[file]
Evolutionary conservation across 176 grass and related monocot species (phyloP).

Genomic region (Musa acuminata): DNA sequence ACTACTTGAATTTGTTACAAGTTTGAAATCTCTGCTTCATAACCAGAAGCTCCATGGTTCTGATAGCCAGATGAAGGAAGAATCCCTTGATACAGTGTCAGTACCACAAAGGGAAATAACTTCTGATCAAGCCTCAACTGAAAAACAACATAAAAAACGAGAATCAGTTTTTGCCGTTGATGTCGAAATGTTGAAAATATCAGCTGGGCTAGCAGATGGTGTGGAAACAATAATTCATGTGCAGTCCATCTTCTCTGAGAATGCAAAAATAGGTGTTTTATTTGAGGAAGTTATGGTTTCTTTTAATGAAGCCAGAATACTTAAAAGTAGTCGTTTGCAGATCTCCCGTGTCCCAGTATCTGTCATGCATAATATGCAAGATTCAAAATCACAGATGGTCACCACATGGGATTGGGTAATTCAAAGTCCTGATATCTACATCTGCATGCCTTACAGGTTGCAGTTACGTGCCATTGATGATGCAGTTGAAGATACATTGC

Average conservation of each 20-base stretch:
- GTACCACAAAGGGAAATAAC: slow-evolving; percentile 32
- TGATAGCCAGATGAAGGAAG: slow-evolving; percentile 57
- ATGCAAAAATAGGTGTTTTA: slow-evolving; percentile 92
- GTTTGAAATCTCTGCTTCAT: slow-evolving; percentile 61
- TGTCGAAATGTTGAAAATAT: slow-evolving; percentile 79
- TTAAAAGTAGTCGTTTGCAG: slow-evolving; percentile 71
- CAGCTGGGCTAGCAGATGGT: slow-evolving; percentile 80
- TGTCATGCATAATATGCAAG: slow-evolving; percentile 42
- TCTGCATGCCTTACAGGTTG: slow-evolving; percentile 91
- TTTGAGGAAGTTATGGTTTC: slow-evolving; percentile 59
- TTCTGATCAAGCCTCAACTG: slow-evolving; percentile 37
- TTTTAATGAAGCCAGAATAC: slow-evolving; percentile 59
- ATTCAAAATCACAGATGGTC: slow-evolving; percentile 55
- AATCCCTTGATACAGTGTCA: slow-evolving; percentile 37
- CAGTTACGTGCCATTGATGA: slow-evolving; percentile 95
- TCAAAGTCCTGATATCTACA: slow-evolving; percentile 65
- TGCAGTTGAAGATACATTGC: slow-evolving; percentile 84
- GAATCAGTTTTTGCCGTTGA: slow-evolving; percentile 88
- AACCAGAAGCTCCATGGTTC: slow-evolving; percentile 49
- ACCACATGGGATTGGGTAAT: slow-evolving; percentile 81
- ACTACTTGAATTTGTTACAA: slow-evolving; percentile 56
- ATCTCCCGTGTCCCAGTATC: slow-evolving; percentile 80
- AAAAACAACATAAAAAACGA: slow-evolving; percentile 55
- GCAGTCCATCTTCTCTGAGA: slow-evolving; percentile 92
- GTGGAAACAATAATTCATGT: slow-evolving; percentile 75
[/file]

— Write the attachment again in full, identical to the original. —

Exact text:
Evolutionary conservation across 176 grass and related monocot species (phyloP).

Genomic region (Musa acuminata): DNA sequence ACTACTTGAATTTGTTACAAGTTTGAAATCTCTGCTTCATAACCAGAAGCTCCATGGTTCTGATAGCCAGATGAAGGAAGAATCCCTTGATACAGTGTCAGTACCACAAAGGGAAATAACTTCTGATCAAGCCTCAACTGAAAAACAACATAAAAAACGAGAATCAGTTTTTGCCGTTGATGTCGAAATGTTGAAAATATCAGCTGGGCTAGCAGATGGTGTGGAAACAATAATTCATGTGCAGTCCATCTTCTCTGAGAATGCAAAAATAGGTGTTTTATTTGAGGAAGTTATGGTTTCTTTTAATGAAGCCAGAATACTTAAAAGTAGTCGTTTGCAGATCTCCCGTGTCCCAGTATCTGTCATGCATAATATGCAAGATTCAAAATCACAGATGGTCACCACATGGGATTGGGTAATTCAAAGTCCTGATATCTACATCTGCATGCCTTACAGGTTGCAGTTACGTGCCATTGATGATGCAGTTGAAGATACATTGC

Average conservation of each 20-base stretch:
- GTACCACAAAGGGAAATAAC: slow-evolving; percentile 32
- TGATAGCCAGATGAAGGAAG: slow-evolving; percentile 57
- ATGCAAAAATAGGTGTTTTA: slow-evolving; percentile 92
- GTTTGAAATCTCTGCTTCAT: slow-evolving; percentile 61
- TGTCGAAATGTTGAAAATAT: slow-evolving; percentile 79
- TTAAAAGTAGTCGTTTGCAG: slow-evolving; percentile 71
- CAGCTGGGCTAGCAGATGGT: slow-evolving; percentile 80
- TGTCATGCATAATATGCAAG: slow-evolving; percentile 42
- TCTGCATGCCTTACAGGTTG: slow-evolving; percentile 91
- TTTGAGGAAGTTATGGTTTC: slow-evolving; percentile 59
- TTCTGATCAAGCCTCAACTG: slow-evolving; percentile 37
- TTTTAATGAAGCCAGAATAC: slow-evolving; percentile 59
- ATTCAAAATCACAGATGGTC: slow-evolving; percentile 55
- AATCCCTTGATACAGTGTCA: slow-evolving; percentile 37
- CAGTTACGTGCCATTGATGA: slow-evolving; percentile 95
- TCAAAGTCCTGATATCTACA: slow-evolving; percentile 65
- TGCAGTTGAAGATACATTGC: slow-evolving; percentile 84
- GAATCAGTTTTTGCCGTTGA: slow-evolving; percentile 88
- AACCAGAAGCTCCATGGTTC: slow-evolving; percentile 49
- ACCACATGGGATTGGGTAAT: slow-evolving; percentile 81
- ACTACTTGAATTTGTTACAA: slow-evolving; percentile 56
- ATCTCCCGTGTCCCAGTATC: slow-evolving; percentile 80
- AAAAACAACATAAAAAACGA: slow-evolving; percentile 55
- GCAGTCCATCTTCTCTGAGA: slow-evolving; percentile 92
- GTGGAAACAATAATTCATGT: slow-evolving; percentile 75